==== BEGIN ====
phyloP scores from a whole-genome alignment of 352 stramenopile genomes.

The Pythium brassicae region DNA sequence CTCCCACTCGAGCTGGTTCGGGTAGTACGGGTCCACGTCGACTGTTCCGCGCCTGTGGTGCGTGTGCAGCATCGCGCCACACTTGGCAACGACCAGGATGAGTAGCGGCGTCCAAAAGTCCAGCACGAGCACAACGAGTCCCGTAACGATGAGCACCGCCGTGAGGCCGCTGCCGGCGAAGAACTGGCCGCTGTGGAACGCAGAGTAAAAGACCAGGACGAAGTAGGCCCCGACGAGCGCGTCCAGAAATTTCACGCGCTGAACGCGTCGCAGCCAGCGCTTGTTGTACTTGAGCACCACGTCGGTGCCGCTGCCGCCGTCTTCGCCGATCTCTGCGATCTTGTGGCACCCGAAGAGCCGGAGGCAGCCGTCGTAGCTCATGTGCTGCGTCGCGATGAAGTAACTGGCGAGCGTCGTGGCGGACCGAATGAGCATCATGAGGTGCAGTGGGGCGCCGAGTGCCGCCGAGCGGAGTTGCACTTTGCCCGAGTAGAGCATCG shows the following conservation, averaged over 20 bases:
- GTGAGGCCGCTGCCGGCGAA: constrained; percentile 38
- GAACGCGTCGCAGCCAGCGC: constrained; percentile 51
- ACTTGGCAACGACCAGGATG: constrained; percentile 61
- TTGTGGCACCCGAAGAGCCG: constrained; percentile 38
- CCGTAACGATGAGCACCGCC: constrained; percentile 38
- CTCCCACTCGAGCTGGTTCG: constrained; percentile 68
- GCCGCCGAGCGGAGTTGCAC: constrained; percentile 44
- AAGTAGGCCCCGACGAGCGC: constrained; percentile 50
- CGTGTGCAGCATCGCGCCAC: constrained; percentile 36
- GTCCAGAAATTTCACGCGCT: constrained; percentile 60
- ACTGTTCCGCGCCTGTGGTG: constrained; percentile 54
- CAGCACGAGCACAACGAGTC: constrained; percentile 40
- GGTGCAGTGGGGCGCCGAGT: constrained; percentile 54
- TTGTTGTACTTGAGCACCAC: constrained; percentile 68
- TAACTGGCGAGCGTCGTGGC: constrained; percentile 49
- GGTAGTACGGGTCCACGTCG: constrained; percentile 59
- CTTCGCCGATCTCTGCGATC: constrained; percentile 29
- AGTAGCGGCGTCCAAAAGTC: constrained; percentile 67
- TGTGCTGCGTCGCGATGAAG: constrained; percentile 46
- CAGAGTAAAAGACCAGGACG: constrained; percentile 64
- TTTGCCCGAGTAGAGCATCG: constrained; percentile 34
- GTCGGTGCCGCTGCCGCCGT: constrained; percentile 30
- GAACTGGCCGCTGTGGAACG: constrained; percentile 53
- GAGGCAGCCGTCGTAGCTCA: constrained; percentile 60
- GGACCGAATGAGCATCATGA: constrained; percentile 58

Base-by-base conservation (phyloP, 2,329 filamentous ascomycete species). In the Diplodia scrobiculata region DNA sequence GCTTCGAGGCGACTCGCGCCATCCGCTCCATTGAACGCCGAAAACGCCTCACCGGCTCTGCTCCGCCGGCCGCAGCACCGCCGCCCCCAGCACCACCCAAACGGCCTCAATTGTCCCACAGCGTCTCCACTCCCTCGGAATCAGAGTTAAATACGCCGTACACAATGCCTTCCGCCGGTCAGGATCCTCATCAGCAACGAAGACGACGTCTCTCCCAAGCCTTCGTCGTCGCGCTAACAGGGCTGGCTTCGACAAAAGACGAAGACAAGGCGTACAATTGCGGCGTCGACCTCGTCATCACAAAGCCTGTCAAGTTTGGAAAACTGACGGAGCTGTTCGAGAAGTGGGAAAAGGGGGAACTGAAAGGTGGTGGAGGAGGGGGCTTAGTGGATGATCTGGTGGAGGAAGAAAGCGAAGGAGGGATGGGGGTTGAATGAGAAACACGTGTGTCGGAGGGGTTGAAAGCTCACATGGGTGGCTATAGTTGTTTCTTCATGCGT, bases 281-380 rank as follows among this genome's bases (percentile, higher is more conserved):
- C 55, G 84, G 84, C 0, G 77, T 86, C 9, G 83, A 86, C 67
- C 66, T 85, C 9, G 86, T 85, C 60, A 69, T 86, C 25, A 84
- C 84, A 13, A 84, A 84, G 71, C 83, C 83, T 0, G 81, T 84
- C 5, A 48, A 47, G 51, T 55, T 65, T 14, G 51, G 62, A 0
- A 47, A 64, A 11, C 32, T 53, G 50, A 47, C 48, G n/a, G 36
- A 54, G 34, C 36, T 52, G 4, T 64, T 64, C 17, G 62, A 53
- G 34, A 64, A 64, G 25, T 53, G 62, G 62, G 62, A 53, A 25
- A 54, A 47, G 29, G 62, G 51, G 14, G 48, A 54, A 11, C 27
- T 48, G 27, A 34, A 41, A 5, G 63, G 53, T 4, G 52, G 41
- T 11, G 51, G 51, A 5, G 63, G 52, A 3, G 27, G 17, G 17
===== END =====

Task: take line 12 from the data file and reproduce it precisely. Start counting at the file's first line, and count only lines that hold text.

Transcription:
- GTCCAGAAATTTCACGCGCT: constrained; percentile 60